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Support Care Cancer. 2006 Oct;14(10):1055-63. Epub 2006 Feb 25.

Decision making in palliative radiation therapy: reframing hope in caregivers and patients with brain metastases.

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1
Princess Margaret Hospital, University of Toronto, 5th Floor, 610 University Avenue, M5G 2M9, Toronto, Ontario, Canada.

Abstract

GOALS OF WORK:

To explore the major factors important in decision making for whole-brain radiotherapy (WBRT) for patients with brain metastases and their caregivers.

PATIENTS AND METHODS:

Two parallel qualitative studies, one for patients and one for caregivers of patients with newly diagnosed brain metastases, were conducted. Semistructured interviews were conducted and audiotaped with each participant. Content analysis and theme extraction of the transcripts were undertaken to identify recurring themes and relational patterns.

RESULTS:

Twenty patients and 19 caregivers (including eight patient and caregiver pairs) were recruited into the study. Four major factors were identified to influence decision making of whole-brain radiation: hope, knowledge, expectations of radiation therapy, and current symptoms. Analysis reveals that patients generally focus on current informational needs, while caregivers want more information about the future (e.g., life expectancy and anticipated symptoms). Caregivers expressed frustration when unable to explore future needs because patients were unprepared to discuss prognostic issues. Participants expressed substantial relief when offered WBRT after the diagnosis, but WBRT is often considered the only available plan rather than an informed choice.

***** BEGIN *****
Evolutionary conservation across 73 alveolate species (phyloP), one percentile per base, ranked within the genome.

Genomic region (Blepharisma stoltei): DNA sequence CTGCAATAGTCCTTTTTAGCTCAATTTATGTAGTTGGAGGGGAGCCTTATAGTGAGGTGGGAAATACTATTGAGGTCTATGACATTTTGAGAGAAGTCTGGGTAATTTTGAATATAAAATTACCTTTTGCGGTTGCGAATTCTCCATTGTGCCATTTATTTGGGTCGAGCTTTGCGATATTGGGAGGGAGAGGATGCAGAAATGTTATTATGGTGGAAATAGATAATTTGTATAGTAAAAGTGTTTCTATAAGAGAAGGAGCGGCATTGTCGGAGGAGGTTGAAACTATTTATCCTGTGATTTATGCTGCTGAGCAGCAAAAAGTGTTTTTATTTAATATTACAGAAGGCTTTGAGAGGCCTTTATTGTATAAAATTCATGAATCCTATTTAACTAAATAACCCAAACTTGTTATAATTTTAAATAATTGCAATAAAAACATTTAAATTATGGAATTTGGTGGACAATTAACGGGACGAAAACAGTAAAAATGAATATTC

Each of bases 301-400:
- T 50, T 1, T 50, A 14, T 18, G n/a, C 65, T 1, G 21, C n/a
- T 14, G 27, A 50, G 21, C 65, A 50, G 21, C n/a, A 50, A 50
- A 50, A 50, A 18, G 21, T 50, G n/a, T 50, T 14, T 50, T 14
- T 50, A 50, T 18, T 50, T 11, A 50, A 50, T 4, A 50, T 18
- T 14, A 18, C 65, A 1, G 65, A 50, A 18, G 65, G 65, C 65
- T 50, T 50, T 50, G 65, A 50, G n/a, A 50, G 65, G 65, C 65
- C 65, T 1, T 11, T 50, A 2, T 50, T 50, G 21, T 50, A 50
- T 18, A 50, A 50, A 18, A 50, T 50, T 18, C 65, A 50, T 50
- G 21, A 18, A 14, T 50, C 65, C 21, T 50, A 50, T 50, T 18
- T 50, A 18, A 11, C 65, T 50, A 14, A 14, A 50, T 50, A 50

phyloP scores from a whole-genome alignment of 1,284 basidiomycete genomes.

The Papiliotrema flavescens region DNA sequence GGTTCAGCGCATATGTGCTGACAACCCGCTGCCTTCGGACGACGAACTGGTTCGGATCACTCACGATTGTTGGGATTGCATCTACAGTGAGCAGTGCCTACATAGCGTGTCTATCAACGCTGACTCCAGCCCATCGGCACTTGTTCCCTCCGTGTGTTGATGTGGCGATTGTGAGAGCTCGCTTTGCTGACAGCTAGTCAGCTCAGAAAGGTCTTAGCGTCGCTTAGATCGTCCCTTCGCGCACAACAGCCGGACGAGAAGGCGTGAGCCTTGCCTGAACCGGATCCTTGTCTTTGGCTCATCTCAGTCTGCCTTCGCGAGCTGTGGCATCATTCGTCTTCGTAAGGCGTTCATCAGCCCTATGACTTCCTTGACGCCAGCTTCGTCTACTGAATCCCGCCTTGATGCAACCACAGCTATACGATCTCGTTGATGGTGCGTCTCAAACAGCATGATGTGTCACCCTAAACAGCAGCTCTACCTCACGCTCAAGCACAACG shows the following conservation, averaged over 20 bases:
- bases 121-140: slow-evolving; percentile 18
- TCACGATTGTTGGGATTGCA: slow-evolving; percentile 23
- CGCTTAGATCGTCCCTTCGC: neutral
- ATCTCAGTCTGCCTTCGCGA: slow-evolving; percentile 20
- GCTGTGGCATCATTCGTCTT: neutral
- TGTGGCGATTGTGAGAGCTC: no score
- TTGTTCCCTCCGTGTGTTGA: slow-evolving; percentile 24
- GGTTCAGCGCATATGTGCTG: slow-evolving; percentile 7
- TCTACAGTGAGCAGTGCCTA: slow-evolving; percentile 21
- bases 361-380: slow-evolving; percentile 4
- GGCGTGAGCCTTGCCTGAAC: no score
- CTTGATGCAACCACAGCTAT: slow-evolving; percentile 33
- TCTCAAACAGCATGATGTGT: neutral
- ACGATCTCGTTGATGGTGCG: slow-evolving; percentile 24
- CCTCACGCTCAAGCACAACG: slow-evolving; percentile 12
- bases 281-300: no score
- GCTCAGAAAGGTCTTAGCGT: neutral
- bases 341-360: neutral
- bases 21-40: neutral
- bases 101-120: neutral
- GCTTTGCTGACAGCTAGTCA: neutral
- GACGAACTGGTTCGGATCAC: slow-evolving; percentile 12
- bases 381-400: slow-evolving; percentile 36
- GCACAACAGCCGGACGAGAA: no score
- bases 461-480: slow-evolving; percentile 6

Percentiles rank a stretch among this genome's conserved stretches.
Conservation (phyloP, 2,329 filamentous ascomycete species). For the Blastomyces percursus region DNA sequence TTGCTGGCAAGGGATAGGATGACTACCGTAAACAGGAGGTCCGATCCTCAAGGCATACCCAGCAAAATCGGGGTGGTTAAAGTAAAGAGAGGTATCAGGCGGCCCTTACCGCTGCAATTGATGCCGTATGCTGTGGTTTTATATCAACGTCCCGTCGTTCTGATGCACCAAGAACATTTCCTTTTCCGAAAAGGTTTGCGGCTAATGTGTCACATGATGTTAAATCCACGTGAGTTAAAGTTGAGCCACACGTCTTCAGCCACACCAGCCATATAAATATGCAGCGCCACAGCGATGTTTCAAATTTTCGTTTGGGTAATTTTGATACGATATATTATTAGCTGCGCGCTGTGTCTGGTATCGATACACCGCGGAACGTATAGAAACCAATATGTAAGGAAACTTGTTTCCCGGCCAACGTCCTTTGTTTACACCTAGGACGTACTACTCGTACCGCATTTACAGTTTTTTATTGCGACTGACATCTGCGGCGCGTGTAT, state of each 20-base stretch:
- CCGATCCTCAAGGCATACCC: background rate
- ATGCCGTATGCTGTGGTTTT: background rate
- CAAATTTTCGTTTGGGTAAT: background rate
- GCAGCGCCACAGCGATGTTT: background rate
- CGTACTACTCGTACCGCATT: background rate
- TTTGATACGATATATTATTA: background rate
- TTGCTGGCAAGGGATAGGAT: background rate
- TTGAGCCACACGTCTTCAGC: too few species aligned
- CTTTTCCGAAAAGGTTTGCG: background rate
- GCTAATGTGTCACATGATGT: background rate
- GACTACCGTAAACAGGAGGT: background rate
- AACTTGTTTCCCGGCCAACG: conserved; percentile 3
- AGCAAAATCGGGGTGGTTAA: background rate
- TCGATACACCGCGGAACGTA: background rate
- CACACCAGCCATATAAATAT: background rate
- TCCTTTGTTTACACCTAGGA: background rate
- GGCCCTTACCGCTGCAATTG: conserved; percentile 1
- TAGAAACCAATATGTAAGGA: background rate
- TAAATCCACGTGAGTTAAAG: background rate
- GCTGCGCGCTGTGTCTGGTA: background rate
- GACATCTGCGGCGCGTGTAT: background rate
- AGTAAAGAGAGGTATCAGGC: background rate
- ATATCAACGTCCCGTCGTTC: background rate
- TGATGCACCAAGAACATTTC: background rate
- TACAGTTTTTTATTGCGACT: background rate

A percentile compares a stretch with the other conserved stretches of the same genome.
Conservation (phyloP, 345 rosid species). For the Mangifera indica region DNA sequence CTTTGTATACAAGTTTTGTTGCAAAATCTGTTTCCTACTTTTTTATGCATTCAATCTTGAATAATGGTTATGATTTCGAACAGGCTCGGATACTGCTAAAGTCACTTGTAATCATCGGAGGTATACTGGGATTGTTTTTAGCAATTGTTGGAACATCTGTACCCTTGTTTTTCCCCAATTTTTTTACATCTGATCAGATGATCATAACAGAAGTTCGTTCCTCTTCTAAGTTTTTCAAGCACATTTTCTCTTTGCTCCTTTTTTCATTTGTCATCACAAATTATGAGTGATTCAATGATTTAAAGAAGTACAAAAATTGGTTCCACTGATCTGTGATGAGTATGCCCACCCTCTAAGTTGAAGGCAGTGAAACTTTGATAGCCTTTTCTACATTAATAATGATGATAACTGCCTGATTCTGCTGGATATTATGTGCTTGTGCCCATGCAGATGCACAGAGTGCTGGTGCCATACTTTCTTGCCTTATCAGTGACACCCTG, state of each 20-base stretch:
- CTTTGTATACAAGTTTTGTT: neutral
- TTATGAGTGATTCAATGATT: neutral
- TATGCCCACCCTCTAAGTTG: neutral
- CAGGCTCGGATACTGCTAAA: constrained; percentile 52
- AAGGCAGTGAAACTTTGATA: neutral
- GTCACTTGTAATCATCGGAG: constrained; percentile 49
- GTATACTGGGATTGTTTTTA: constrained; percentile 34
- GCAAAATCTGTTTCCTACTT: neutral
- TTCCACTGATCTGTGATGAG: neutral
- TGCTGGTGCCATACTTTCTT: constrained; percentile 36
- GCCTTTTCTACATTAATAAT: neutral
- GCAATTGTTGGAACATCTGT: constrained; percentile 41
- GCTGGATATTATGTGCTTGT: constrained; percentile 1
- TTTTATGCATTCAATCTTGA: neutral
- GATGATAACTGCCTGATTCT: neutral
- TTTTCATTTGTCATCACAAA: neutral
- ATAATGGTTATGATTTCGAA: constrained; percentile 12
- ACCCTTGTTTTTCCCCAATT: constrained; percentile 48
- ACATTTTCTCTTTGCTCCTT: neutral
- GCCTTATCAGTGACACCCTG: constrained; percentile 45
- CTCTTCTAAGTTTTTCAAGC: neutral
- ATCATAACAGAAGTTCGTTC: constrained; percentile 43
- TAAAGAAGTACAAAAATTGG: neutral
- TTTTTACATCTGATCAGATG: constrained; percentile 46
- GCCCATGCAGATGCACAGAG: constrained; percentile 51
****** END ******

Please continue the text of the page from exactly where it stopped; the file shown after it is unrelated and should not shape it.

CONCLUSIONS:

Given the importance of caregivers in the care of patients with brain metastases, fulfilling their unique informational needs appears to require more attention. The blurred boundary between hopes and expectations for WBRT creates unique challenges in joint treatment decision making for patients with brain metastases and their caregivers.

PMID:
16502003
DOI:
10.1007/s00520-006-0032-y
[Indexed for MEDLINE]

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